Japanese Beetles: Beautiful, But DestructivePosted:Aug 5th, 2016
You stroll out to your garden, cup of coffee in hand, to admire your lovely roses; but as you bend to smell the sweet fragrance of your beautiful flowers, you notice holes in some of the leaves. Looking more closely, you realize that some leaves have been completely eaten away, and some of the flowers have holes in them as well. What's going on? It could be Japanese beetles.
Japanese beetles are pretty easy to identify; and if you are seeing the damages they leave behind, it is likely you will see the beetles themselves. Strangely beautiful, these beetles are roughly ⅜ of an inch long and ¼ of an inch wide and have a shiny, metallic-green body with pretty iridescent copper-covered elytra (wing covers) and green thoraxes and heads. Japanese beetle larvae, also called grubs, are whitish and C-shaped with a brown head and three pair of legs near their head.
In Japan, these beetles are not very destructive, as they are controlled by natural predators; but here in North America, they are a serious pest, causing damage to around 300 species of plants including: linden trees, birch trees, crape myrtles, canna, hops, grapes, rose bushes, and many other plants. They also feed on crops such as: beans, strawberries, tomatoes, peppers, cherries, plums, pears, peaches, corn, and raspberries. The grubs of these beetles feed on the roots of grass and can do significant damage to a lawn.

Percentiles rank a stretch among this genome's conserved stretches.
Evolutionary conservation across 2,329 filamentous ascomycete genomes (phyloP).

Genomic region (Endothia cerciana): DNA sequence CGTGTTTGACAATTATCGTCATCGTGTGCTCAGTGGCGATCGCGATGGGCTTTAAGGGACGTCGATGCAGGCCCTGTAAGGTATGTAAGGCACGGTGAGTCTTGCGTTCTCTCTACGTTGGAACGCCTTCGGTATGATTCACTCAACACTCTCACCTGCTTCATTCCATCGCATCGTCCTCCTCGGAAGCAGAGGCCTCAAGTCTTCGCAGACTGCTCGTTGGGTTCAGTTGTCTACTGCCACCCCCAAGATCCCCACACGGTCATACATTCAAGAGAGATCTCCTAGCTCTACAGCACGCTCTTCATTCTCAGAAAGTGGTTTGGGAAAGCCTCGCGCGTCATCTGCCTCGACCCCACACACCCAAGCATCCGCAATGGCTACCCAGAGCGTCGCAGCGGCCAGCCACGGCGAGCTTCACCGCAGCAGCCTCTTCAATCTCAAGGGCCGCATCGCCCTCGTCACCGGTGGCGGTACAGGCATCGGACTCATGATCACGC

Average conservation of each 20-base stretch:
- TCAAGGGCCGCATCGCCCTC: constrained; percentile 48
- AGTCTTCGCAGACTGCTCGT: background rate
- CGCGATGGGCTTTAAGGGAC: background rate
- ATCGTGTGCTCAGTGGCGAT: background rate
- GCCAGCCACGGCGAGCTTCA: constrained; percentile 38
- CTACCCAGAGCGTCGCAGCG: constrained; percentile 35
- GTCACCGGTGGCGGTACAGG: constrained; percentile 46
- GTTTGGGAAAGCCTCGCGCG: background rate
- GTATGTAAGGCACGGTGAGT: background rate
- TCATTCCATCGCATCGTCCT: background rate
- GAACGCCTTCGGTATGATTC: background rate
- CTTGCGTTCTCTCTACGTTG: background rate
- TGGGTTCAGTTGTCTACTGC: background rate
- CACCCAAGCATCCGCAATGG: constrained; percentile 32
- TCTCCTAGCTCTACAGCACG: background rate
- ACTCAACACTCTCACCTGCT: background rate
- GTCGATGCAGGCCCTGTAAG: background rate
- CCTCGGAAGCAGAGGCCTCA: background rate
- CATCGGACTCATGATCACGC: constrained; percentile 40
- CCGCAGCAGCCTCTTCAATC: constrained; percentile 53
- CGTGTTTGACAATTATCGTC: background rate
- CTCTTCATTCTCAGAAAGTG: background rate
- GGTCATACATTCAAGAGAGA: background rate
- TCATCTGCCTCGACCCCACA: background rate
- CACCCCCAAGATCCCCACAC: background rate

Can this problem be solved with beetle traps?
Japanese beetle traps consist of a pair of crossed walls with a bag or plastic container underneath that is baited with either a floral scent, pheromone scent, or both. While, in theory, this should work, studies conducted at Eastern Illinois University and the University of Kentucky suggest that beetles attracted to the traps often do not end up in the traps, but instead, land on nearby plants. This means that even more damage is caused along the flight path of the beetles and also near the traps. The best way to arrest the damage caused by Japanese beetles is to get professional pest control.
If you live in our Minnesota service area, our QualityPro and GreenPro certified team can help. There are over 22,000 pest control companies operating in the United States, and only 3% are designated QualityPro. This mark of excellence given by the National Pest Management Association ensures that you will get the highest level of service, every time.
Japanese beetles may be beautiful, but they are also destructive. Get them under control with Adam's Pest Control.